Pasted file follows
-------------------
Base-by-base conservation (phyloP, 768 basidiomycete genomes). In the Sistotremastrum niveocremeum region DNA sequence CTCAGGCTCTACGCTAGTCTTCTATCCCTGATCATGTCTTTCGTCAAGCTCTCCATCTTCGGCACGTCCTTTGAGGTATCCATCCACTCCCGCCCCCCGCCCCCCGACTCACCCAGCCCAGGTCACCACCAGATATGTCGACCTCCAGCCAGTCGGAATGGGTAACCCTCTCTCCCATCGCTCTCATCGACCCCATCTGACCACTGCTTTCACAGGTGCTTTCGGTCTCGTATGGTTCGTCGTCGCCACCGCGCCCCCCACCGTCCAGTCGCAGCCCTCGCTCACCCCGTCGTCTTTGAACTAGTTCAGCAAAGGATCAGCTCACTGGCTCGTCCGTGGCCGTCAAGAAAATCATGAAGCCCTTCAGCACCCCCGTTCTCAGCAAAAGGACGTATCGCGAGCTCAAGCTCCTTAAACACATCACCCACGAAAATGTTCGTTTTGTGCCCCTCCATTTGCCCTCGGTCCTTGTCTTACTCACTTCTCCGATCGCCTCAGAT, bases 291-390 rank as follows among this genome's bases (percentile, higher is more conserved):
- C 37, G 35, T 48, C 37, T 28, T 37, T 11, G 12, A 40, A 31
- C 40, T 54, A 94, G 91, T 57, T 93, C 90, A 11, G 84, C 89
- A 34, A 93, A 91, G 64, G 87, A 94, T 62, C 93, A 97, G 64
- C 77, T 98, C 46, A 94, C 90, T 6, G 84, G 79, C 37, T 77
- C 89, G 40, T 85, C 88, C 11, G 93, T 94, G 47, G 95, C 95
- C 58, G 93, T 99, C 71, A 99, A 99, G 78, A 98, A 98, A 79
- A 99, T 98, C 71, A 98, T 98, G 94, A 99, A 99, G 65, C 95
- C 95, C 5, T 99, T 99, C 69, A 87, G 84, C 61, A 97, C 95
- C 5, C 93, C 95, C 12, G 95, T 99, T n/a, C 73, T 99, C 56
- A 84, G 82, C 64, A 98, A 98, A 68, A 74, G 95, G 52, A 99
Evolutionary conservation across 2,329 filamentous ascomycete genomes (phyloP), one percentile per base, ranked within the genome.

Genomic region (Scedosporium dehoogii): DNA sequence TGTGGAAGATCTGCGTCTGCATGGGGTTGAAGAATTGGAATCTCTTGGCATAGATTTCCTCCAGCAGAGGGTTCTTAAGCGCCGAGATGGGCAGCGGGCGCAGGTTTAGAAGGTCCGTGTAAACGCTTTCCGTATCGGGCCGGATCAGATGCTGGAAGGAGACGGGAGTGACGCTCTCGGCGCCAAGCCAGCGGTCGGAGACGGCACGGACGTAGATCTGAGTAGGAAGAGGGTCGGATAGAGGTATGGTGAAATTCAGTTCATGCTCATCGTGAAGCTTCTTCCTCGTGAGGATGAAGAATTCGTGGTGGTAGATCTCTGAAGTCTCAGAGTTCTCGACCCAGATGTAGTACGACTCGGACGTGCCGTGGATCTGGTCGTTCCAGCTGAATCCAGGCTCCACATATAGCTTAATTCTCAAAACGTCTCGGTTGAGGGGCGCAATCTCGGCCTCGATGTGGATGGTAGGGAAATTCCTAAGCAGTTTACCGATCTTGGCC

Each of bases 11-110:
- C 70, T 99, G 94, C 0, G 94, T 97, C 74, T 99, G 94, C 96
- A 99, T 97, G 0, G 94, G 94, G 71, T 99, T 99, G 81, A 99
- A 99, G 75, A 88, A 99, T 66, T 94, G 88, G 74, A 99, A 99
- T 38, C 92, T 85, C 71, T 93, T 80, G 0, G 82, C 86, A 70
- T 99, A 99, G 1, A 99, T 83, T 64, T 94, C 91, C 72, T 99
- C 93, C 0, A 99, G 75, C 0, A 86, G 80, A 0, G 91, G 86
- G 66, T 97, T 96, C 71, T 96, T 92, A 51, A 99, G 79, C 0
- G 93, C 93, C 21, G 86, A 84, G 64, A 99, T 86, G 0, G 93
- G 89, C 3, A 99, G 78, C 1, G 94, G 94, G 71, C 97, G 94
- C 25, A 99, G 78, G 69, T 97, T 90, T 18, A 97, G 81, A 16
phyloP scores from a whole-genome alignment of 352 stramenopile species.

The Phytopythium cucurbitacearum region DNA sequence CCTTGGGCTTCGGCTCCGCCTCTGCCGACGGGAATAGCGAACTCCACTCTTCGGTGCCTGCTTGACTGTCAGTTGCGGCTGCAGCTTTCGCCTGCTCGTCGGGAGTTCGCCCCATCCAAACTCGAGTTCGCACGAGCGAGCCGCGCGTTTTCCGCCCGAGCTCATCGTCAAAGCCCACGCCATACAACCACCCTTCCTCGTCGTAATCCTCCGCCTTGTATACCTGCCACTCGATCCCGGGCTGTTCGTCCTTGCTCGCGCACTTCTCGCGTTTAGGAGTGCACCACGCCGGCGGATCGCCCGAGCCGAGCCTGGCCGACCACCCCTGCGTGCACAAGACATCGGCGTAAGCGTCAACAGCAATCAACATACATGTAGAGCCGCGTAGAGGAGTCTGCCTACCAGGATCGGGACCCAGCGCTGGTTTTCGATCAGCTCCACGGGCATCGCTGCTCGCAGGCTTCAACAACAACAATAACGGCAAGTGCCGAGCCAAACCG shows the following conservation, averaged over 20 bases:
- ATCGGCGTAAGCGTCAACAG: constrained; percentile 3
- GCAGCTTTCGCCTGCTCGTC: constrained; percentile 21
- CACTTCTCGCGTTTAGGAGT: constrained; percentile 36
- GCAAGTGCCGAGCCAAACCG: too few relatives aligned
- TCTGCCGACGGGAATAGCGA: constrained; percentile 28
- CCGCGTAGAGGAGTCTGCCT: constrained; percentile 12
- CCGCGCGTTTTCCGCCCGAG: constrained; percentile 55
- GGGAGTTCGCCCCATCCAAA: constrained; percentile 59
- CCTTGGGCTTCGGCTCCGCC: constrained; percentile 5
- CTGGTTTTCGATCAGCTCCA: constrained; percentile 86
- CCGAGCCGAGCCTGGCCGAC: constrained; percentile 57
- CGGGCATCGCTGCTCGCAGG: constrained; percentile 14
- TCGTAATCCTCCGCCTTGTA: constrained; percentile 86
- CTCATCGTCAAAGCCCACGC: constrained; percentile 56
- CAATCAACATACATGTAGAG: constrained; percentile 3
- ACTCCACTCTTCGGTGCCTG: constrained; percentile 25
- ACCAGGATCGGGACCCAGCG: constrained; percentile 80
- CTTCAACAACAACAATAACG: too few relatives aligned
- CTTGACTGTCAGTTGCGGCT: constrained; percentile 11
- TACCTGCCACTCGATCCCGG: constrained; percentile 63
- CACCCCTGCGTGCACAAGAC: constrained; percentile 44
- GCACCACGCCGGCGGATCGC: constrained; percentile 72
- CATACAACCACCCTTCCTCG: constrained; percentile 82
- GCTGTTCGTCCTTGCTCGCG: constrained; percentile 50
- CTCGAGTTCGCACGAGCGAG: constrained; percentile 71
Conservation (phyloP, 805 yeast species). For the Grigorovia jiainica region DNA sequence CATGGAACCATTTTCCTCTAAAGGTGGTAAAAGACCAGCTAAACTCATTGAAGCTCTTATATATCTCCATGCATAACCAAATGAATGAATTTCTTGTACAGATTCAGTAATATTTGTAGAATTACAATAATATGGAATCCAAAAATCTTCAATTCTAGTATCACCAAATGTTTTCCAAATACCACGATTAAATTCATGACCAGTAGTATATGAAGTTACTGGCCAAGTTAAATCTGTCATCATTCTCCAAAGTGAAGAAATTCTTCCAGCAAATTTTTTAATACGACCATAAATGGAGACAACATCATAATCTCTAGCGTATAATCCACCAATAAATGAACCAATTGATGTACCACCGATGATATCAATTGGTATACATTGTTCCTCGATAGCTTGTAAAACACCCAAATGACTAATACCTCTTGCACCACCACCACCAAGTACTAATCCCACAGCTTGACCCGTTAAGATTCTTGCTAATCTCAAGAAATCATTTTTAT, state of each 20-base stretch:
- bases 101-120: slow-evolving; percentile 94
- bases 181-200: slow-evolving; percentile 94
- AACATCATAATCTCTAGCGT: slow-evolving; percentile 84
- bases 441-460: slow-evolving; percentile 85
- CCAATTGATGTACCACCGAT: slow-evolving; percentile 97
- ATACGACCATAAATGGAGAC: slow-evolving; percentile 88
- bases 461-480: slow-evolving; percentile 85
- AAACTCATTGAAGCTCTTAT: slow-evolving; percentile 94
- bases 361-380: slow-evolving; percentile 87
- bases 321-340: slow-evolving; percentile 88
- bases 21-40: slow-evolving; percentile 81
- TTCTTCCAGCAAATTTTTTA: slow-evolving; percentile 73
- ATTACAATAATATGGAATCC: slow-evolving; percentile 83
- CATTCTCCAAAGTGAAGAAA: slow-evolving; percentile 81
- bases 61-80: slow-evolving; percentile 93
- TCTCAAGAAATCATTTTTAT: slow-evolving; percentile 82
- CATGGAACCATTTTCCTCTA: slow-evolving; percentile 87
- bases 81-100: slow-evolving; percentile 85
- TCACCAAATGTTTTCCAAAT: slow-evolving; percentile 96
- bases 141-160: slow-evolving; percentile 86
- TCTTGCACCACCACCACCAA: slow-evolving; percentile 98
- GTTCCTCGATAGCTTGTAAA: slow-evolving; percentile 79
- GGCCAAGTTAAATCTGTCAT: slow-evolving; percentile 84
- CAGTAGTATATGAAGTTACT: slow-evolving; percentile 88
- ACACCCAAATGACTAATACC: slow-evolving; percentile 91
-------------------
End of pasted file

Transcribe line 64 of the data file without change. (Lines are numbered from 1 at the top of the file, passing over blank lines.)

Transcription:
- TTCTTCCAGCAAATTTTTTA: slow-evolving; percentile 73